“The WI does not believe that volunteers are an acceptable alternative to paid library staff, and the reality is that they are being used to provide library services in increasing numbers. There now needs to be a far greater acknowledgment and appreciation of the challenges that volunteers are facing, so that local authorities can learn from this, and the overall sustainability of the library service is not jeopardised.” Ruth Bond, chair of NFWI.

  • Bookmobile – Oxford English Dictionary.  Does anyone know of the word “bookmobile” being used before it was in Oregon in 1924?
  • Edge 2013 Conference 28 Feb – 1st Mar 2013 – Naple Blog. A look at what promises to be one of the key looks at new trends in libraries and beyond this year.
  • Join Matt Haig to celebrate National Libraries Day – Bookbuzz. “Thousands of students in over 100 schools will unite on Wednesday 6 February 2013 to celebrate National Libraries Day and set a new Guinness World Record in collaboration with Bookbuzz author Matt Haig.  On the day, students in schools across the UK will take part in ‘Parallel Universes’, a simultaneous story-writing workshop between 12 and 1pm. Bookbuzz author and recently appointed writer-in-residence for Booktrust, Haig will write the start of a story; the students will then take over and finish writing the story themselves.”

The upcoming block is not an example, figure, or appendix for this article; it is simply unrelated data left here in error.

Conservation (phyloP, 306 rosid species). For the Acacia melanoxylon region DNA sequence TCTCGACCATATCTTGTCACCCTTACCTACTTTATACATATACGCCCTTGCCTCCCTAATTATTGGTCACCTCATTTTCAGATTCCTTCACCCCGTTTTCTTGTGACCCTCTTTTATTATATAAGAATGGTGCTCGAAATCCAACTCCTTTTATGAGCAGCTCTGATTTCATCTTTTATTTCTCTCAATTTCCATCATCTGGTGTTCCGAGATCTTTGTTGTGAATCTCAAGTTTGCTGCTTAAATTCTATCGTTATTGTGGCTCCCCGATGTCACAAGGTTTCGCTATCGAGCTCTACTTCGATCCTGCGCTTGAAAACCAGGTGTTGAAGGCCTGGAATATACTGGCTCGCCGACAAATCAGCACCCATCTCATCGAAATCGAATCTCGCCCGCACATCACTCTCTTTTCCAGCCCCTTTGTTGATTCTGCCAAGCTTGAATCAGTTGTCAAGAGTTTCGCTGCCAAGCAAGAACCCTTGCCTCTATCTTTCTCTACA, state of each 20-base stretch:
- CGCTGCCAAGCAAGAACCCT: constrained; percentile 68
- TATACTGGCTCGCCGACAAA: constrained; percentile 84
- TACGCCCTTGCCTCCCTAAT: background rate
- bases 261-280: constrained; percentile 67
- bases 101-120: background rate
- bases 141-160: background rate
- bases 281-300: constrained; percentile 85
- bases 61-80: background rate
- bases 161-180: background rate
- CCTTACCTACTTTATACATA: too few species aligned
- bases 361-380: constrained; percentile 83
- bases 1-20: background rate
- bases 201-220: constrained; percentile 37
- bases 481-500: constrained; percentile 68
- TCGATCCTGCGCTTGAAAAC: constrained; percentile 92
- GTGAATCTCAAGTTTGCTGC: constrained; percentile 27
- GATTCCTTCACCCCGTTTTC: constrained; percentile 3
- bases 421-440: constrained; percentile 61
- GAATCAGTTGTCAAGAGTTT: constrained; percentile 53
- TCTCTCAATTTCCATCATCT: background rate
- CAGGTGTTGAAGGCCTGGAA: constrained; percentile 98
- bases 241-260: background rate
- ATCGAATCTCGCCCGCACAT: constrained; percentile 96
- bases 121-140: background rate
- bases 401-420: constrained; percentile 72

“Librarians often chase after the newest coolest things. Things that one percent of their users have. And they justify this on the “potential growth” for that thing. Again, based on that one percent of users. So, of course, they will seem to be right for about a year or two when that one percent grows to six or fourteen percent. But what about the other 86 percent of your public? Did you abandon them for that new thing? No; you will force them to buy into that new thing. But in a typical passive-aggressive-librarian way. So you’ll force your borrowers to buy ereaders, then buy tablets, then get brain implants… because YOU want to be part of that ever-changing 1%.” Libraries: chasing the 1% – Censored Genius.

  • Libraries are on a slippery slope – Scotsman / Tiffany Jenkins. With response to Midlothian’s use of a pole dance exercise class for National Libraries Day: “The serious point is these kinds of stunts devalue libraries. A significant amount of the activities on offer take people away from books and the reading of them.” … “What is missing is a firm validation of reading. There are more events on offer that have little if anything to do with books and reading than those that do.” … “Most libraries now tend to have the latest thrillers and romances, which are fine and which I borrow, but the great canon of literature is often missing – as is anything that isn’t a little bit obvious or that is just a bit difficult. Expenditure is directed anywhere but on new stock. Key texts are often not available.”.  Comments also worth reading.